The headlines make clear what many in the industry have long known to be true – cyberattacks are on the rise and traditional authentication tools, like passwords, are not up to the task of protecting sensitive account access and data in an increasingly digital world.
Take the Colonial Pipeline attack as a recent, popular example.
The ransomware attack perpetrated against the major U.S. fuel pipeline led to a $4.4 million ransom payout from the company, fuel shortages up and down the East Coast, and notable economic losses. People were hoarding as much gas as they could find, in some cases, in grocery bags.
The cause of this disruption? A compromised password. That’s all it took for the hackers to access the network, steal and encrypt data, and drop their payload. If that’s not a clear sign that the paradigm of authentication using a password is failing us, I’m not sure what is.
Increased adoption of two-factor authentication (2FA) and multi-factor authentication (MFA) have helped to make networks more secure, but still fall short of the larger call to move toward a zero trust architecture. Using these methods at the beginning of a user session does more than a standard password login to authenticate identity, but how do you know that the person who logged in that morning is the same person that is still logged in 2 hours later? How do you know if a phone enabled with MFA for an account is not compromised?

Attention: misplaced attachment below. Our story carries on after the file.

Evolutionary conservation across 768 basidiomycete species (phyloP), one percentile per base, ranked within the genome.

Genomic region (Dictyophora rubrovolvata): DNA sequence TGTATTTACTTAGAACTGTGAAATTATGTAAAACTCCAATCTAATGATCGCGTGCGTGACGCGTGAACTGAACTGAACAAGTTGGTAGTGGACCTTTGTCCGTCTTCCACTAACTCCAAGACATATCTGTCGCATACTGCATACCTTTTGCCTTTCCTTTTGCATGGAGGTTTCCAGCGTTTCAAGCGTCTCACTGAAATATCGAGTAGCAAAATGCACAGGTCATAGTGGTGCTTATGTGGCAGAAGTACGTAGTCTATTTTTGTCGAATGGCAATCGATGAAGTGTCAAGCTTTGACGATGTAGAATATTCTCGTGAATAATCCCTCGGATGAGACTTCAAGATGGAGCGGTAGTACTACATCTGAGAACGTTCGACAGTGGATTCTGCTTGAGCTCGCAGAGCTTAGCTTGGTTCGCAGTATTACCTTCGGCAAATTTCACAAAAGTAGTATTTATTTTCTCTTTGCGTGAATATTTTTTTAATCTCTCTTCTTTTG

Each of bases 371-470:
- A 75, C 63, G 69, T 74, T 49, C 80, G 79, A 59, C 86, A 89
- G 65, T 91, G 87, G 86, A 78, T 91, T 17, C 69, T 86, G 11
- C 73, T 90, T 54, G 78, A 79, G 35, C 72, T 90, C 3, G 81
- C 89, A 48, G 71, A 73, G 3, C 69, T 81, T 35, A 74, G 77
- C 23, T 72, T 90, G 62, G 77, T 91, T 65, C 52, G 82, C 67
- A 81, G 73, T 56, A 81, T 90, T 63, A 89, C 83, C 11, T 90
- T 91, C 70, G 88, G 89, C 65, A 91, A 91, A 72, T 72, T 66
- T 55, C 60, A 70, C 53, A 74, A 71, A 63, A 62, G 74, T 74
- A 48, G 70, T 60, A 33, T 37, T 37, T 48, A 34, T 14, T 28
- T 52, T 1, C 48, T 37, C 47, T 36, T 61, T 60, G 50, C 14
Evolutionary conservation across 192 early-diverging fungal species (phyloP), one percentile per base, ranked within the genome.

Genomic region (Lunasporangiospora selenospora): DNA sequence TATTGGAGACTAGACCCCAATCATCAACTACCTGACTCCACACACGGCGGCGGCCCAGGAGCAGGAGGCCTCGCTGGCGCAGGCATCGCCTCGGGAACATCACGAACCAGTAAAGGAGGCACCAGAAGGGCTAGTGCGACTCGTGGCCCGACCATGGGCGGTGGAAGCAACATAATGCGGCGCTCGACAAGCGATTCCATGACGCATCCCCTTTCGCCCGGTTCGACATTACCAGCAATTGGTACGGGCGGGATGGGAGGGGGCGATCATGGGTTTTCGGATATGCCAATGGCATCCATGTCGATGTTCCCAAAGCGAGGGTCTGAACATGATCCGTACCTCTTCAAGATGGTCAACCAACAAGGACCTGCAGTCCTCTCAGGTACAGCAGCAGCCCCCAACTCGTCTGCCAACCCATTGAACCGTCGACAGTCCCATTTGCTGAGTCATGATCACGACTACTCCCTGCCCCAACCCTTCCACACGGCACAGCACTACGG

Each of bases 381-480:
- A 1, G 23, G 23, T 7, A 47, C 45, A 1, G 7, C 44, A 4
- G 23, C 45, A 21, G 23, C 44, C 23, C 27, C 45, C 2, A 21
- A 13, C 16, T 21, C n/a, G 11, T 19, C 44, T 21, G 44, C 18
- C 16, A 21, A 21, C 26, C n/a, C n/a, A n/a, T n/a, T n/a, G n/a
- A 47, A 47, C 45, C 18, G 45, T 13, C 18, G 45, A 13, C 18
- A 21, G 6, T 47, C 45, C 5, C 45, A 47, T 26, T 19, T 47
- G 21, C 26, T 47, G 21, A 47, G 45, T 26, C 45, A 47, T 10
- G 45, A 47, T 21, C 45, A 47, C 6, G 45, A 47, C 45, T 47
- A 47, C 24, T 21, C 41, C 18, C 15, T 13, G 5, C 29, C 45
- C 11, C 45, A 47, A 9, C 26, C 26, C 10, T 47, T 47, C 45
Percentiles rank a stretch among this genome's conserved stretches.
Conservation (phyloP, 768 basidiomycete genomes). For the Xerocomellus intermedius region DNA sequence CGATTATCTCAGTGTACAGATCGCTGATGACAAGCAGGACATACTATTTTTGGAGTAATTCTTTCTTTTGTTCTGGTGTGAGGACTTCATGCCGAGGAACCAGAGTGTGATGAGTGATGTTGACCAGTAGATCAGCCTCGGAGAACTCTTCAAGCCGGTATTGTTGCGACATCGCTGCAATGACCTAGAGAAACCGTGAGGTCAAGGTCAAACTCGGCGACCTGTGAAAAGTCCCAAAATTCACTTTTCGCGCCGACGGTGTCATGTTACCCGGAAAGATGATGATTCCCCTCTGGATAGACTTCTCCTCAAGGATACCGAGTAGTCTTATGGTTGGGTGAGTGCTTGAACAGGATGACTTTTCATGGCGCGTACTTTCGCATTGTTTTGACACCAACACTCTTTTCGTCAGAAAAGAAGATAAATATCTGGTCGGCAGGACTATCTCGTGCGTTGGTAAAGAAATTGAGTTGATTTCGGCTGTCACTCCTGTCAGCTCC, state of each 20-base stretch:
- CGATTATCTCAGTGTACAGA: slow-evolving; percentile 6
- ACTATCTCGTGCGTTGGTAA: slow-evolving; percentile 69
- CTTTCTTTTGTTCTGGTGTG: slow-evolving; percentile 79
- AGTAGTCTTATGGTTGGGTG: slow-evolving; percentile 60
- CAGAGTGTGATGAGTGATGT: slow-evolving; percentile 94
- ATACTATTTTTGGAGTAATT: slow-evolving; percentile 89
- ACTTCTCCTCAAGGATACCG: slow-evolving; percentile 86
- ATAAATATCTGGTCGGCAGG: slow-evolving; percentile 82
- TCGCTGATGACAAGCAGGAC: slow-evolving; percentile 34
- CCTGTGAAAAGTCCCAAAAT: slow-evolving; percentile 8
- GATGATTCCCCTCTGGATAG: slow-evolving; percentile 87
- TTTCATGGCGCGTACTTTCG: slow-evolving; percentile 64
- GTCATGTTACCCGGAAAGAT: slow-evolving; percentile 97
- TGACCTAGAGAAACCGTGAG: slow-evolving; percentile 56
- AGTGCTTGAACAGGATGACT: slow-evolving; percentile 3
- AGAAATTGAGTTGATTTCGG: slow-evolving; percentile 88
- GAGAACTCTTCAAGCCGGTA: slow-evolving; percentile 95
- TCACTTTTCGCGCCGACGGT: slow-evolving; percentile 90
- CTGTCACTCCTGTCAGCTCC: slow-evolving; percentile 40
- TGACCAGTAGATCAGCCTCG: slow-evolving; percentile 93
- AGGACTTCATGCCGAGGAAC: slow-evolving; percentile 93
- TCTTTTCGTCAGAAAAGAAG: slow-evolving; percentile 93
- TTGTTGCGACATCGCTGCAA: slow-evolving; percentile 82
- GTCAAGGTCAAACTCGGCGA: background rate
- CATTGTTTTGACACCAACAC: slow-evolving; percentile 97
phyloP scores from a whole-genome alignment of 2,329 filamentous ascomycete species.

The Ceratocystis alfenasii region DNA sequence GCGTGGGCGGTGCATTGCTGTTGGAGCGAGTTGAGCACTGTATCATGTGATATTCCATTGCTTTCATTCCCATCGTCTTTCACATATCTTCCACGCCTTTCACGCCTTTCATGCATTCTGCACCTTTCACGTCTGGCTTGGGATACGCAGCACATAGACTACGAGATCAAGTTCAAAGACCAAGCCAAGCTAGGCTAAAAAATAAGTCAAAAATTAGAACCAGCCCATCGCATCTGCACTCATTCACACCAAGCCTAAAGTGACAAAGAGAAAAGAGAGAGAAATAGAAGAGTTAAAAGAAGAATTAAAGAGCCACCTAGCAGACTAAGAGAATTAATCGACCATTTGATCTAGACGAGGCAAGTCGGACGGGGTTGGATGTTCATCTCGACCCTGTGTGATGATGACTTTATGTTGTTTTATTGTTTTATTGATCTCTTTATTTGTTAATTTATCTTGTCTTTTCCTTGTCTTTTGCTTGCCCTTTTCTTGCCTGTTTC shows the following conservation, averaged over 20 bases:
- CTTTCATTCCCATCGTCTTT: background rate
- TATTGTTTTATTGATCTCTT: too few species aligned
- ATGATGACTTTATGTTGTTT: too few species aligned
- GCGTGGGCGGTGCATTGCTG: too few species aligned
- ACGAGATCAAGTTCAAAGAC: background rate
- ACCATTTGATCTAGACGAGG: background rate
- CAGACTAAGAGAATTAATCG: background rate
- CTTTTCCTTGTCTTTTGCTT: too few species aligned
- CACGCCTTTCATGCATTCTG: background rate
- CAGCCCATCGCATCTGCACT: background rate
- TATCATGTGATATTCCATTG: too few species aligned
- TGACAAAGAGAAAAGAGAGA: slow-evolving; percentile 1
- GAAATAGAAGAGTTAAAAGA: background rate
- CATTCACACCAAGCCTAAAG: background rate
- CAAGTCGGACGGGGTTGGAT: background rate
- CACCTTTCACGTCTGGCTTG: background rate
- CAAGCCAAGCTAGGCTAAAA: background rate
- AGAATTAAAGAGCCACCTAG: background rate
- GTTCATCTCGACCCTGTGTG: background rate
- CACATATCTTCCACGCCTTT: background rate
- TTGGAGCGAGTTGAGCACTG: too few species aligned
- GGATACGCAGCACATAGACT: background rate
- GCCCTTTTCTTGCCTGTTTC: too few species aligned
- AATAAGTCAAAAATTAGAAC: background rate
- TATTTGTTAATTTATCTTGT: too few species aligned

The entire paradigm the cybersecurity industry exists in no longer makes sense. That’s evident when you look at a report from Canalys that shows there were more data breaches in 2020 than the previous 15 years combined, in spite of increased cybersecurity spending.
While those within the industry know it’s broken, communicating to the larger population has posed a challenge that technology leaders will need to face head-on.
The problem of continuous authentication is one Plurilock is looking to solve with our behavioral biometrics technology. We’ve taken a novel approach on authentication completely outside of the existing framework, not only with how we assess identity using a unique digital signature assessed based on micro-patterns when using your keyboard or pointer, but in the way that we do it on a continuous basis without adding user friction.
For example, if you were login to your computer at a coffee shop and step away, leaving your device vulnerable for bad actors to access, no amount of password protection is going to help you. Our technology, which assesses identity every 3-5 seconds, would be able to detect the change in your digital signature and lock the individual out, preventing possible disaster.
The path we’ve chosen is an important one, but one that will not come easy to an industry entrenched the current framework of passwords, 2FA, and MFA. But then again, perhaps this new way of thinking is exactly what we need to combat the ever increasing sophistication of threat actors.